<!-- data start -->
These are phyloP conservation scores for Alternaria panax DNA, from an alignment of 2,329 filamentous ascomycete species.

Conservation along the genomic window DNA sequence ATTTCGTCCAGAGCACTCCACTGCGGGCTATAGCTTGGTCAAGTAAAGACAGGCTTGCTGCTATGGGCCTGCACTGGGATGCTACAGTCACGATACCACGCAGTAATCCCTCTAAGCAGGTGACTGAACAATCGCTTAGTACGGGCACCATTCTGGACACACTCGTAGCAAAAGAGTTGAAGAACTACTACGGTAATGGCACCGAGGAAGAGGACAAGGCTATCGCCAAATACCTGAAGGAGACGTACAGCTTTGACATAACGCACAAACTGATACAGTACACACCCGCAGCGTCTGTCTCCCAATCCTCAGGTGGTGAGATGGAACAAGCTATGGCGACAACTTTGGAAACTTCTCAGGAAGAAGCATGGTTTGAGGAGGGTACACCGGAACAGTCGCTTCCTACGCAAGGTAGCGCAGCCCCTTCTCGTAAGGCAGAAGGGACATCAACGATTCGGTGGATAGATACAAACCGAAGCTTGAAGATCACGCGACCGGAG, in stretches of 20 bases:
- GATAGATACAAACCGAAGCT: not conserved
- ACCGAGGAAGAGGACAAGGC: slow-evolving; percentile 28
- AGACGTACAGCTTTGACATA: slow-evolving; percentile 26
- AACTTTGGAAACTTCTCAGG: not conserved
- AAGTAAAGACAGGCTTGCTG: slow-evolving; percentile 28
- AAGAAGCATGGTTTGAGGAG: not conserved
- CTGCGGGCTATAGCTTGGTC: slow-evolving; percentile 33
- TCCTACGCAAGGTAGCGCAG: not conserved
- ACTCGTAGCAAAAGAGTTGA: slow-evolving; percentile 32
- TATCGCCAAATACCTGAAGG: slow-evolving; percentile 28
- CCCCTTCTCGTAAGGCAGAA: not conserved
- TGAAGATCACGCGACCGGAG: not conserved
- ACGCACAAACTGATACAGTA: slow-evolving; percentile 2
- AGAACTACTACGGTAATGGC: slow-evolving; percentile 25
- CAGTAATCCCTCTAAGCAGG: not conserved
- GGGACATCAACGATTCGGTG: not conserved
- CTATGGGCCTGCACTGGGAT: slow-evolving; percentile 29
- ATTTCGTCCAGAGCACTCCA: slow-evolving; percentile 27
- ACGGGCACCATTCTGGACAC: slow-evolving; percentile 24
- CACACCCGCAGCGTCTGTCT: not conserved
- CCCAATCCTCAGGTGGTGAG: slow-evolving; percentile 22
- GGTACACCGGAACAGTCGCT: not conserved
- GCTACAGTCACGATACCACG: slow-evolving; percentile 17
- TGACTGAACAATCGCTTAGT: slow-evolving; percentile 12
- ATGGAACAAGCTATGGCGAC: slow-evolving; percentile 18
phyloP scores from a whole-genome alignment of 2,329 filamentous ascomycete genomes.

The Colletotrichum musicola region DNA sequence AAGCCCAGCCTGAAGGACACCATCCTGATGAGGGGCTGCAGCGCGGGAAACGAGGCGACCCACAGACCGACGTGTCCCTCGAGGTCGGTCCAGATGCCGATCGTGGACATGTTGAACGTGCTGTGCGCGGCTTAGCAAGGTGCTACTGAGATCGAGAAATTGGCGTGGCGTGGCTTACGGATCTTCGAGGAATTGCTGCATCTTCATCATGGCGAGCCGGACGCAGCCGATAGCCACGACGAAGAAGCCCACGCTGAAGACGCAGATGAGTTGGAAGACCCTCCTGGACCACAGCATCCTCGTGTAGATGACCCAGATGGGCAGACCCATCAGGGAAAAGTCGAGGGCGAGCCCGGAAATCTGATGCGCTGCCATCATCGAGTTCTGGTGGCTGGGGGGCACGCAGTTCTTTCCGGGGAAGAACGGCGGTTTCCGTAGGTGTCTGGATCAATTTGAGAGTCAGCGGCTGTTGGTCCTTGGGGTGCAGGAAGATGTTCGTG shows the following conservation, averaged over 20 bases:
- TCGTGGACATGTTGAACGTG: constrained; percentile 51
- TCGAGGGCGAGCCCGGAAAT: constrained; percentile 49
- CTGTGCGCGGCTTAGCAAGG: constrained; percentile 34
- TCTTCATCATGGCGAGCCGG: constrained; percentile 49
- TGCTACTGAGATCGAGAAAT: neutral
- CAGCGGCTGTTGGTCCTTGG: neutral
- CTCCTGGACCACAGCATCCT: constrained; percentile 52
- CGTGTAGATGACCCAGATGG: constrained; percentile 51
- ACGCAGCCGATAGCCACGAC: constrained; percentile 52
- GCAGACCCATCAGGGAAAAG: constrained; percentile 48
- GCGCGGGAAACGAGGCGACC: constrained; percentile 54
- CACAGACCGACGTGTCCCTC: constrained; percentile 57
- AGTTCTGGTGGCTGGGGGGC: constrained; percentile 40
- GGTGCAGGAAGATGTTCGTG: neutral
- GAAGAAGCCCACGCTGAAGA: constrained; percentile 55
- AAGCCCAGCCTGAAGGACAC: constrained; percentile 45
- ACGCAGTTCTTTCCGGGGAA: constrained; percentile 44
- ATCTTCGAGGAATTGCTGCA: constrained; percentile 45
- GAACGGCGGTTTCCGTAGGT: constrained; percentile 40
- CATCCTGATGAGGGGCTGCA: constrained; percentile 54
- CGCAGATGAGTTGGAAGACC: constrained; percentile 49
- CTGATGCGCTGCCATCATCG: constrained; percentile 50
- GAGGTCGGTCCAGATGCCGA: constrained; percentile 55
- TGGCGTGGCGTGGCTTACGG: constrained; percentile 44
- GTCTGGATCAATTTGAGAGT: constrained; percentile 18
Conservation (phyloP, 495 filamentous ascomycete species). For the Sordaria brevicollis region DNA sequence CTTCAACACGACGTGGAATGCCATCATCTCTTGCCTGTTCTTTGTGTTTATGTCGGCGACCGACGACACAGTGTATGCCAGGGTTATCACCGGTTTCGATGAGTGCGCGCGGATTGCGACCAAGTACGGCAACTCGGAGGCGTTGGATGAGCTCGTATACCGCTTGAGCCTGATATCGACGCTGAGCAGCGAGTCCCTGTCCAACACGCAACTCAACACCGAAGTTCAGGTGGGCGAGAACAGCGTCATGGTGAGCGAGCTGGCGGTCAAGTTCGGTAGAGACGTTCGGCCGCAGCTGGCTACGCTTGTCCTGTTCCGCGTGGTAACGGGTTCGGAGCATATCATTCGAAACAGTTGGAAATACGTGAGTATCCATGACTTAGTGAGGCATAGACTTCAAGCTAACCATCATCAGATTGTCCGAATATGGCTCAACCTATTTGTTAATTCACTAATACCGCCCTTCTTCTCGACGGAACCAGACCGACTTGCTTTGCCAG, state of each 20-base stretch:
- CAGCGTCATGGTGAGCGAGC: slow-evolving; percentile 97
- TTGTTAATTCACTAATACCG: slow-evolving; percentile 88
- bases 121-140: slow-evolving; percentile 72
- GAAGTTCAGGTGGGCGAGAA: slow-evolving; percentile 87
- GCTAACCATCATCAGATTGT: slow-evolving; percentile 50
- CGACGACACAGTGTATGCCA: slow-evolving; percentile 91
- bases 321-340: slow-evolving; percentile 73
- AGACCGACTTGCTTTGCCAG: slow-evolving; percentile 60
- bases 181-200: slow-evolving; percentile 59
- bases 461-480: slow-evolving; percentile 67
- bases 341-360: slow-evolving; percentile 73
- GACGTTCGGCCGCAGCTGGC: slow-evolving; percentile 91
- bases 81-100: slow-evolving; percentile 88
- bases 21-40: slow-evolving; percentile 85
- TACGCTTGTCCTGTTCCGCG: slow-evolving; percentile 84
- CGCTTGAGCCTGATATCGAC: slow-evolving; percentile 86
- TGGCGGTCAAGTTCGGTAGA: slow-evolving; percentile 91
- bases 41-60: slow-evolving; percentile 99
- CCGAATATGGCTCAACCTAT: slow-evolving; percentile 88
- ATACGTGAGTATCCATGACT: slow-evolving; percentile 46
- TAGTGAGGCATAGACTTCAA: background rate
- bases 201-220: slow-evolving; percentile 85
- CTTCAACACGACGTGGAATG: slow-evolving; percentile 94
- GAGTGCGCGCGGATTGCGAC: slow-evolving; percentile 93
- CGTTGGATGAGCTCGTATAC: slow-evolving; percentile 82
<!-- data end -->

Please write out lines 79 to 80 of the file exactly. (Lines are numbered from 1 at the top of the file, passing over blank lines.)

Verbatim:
- GAGTGCGCGCGGATTGCGAC: slow-evolving; percentile 93
- CGTTGGATGAGCTCGTATAC: slow-evolving; percentile 82